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Thursday, September 4, 2014
Joan Rivers, Comedian and Talk-Show Host, Dies at 81
Joan Rivers, a talk-show host, actress and red-carpet critic who rose to the top of comedy's ranks while unapologetically skewering everyone and everything she passed along the way, died Thursday in New York following complications from a medical procedure. She was 81 years old.
"She passed peacefully at 1:17 p.m. surrounded by family and close friends," her daughter, Melissa Rivers, said in a statement.
One of comedy's most recognizable faces—thanks in part to a series of plastic surgeries she made fun of as much as her detractors did—Ms. Rivers rose to prominence in the 1960s and 1970s on the talk-show scene, injecting crass and controversial jokes into the buttoned-up, male-dominated network shows.
After first appearing on "The Tonight Show Starring Johnny Carson " in 1965, Ms. Rivers started a talk-show career that included stints on "The Tonight Show" and "The Late Show Starring Joan Rivers" on Fox in 1986. When she launched the rival program, she said Mr. Carson, her mentor, never spoke to her again.
Ms. Rivers become a permanent fixture on TV after that, most famously as a critic of celebrity fashion.
Her reign on the red carpet began in the 1990s, when she started working for the E! Network, attending award shows to comment on who looked fabulous, who didn't and—by way of learning who designed each look—"who" everyone was wearing. She was currently hosting "Fashion Police" on the network at the time of her death.
Her takedowns earned her many fans, and more than a few enemies in Hollywood. "He looks like he ate the Dixie Chicks," she once said of an overweight Billy Joel. Bad outfits were sometimes said to be picked by the blind singer Stevie Wonder.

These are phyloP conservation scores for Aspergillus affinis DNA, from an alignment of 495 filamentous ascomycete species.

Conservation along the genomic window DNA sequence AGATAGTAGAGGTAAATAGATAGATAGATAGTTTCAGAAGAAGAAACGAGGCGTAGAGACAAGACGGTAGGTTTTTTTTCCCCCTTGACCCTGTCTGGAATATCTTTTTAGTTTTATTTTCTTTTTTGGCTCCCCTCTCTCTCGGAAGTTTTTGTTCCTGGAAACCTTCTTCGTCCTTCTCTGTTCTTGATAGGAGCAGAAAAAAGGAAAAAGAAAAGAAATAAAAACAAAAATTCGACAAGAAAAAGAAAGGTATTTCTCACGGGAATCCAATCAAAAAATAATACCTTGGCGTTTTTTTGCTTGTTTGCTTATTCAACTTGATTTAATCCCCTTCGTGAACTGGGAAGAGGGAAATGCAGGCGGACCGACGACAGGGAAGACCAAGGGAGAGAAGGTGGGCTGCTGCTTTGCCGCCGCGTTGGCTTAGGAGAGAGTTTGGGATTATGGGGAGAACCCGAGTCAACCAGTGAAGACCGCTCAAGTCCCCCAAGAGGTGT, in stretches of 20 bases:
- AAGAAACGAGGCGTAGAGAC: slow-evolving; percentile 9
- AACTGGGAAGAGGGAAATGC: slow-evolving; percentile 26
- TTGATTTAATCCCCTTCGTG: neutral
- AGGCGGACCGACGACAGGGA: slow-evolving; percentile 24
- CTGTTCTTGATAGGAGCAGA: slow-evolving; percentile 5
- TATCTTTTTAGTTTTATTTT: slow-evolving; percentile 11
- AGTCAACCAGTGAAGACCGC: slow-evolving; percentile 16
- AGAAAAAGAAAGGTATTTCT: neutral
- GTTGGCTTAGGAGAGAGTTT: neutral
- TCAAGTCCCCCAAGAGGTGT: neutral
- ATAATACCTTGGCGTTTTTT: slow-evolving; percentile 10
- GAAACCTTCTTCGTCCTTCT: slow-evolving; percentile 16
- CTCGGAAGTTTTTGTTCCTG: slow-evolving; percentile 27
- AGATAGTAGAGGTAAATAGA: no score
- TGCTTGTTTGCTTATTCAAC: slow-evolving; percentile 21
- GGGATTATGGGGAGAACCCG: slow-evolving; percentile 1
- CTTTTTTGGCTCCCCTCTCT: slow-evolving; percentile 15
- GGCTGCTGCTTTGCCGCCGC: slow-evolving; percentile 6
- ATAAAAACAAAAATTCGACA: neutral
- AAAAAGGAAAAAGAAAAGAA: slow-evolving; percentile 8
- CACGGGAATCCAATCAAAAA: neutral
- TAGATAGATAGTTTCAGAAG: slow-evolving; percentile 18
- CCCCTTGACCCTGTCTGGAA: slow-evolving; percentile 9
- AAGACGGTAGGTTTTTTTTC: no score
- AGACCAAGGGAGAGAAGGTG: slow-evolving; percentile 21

Ms. Rivers was born Joan Alexandra Molinsky in Brooklyn in 1933, the youngest daughter of Russian Jewish immigrants. After graduating from Barnard College in 1954, she worked in the fashion industry before appearing on the stand-up comedy circuit, with a brash and unabashed style echoed in the routines of current comedians such as Sarah Silverman and Kathy Griffin.
One of her early jokes: "I blame my mother for my poor sex life. All she told me was, 'The man goes on top and the woman underneath.' For three years my husband and I slept in bunk beds."
Ms. Rivers was often joined on TV by her only child, Melissa Rivers. Ms. Rivers once said: "My daughter and I are very close. We speak every single day, and I call her every day and I say the same thing, 'Pick up, I know you're there.' "
Ms. Rivers was married twice, first briefly after graduating from college and in 1965 to Edgar Rosenberg, a producer who would become her manager and business partner before committing suicide in 1987. Ms. Rivers and her daughter addressed the suicide in a made-for-TV movie seven years later, playing themselves in "Tears and Laughter."
Ms. Rivers, who lived in Malibu and Manhattan, wrote 12 books, ranging from humor to autobiography and self-help. She appeared on Broadway several times, and in 1994 received a Tony nomination for Best Actress in a Play for "Sally Marr…and Her Escorts," about the life of comic Lenny Bruce's mother.
Ms. Rivers's businesses extended beyond acting and comedy to include a fashion and jewelry line on the QVC home-shopping network.
More recently, Ms. Rivers appeared in "Joan Rivers: A Piece of Work," a celebrated documentary that provided a candid look at the star, including inside the many drawers of jokes she kept organized by topics from "cooking" to "Christmas cards" to "Tony Danza."
Ms. Rivers is shown throughout the film doing stand-up shows in smaller venues across the country—showing some of the unglamorous work she did to keep her empire afloat, and the work ethic that kept her holding a microphone until just last week.